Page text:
If ear-splitting music and busy bars seem to go hand in hand, a new research suggests that might be because loud music helps to fuel binge-drinking.
Nicolas Gueguen, a professor of behavioural sciences at the University of Southern Brittany in France, who led the study, said deafening music did not just drown out conversation, encouraging people to drink more, but it also aroused the brain, speeding up drinking.
"High sound levels may have caused higher arousal, which led the subjects to drink faster," he said.
"Second, loud music may have had a negative effect on social interaction, so that patrons drank more because they talked less," Gueguen stressed.
The finding is published in the journal Alcoholism: Clinical & Experimental Research, and is drawn from research led by Gueguen, who observed 40 men between the ages of 18 and 25 while they visited one of two bars located in the western region of France.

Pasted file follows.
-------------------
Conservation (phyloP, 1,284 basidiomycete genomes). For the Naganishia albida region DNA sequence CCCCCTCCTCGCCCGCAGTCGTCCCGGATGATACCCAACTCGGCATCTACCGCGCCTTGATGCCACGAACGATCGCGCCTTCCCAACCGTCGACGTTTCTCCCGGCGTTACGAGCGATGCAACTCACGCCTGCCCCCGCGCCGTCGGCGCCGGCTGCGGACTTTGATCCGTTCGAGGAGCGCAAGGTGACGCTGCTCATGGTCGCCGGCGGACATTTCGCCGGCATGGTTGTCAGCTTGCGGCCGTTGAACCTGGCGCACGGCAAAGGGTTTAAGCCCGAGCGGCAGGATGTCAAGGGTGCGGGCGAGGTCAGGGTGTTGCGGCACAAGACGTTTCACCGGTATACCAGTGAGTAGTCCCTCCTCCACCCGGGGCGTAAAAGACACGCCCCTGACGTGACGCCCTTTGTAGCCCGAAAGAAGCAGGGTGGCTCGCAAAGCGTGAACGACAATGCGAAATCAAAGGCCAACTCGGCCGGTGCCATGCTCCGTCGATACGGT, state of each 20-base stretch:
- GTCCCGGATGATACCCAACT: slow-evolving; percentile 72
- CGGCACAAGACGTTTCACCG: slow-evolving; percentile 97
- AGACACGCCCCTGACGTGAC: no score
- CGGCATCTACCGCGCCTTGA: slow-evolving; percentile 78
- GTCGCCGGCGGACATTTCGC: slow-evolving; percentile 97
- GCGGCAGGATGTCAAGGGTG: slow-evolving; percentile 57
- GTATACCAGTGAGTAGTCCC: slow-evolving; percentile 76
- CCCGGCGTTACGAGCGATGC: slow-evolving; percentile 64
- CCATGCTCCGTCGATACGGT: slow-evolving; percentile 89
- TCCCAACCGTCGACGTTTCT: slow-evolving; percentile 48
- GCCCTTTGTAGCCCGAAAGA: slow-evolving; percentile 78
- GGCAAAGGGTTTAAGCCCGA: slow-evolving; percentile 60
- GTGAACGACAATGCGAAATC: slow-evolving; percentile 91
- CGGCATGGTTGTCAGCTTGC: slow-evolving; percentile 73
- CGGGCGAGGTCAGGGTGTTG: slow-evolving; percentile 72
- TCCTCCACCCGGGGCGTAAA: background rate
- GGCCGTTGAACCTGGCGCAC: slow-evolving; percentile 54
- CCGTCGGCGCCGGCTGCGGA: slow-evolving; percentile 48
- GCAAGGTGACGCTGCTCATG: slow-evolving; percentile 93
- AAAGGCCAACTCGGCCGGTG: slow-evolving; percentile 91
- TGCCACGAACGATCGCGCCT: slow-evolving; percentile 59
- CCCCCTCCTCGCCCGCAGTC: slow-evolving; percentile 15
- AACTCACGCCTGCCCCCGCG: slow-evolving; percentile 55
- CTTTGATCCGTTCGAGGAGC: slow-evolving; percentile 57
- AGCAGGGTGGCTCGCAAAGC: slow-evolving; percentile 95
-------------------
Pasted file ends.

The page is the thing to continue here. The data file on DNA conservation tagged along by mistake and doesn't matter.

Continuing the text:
Louder music spurred more consumption, with the average number of drinks ordered by patrons rising to 3.4 drinks from 2.6 drinks, Gueguen found. The time taken to drink a beer fell to an average 11.45 minutes from 14.51 minutes.
Finding that higher volumes appeared to egg the men on to drink more and faster, Gueguen said: "We need to encourage bar owners to play music at more of a moderate level and make consumers aware that loud music can influence their alcohol consumption.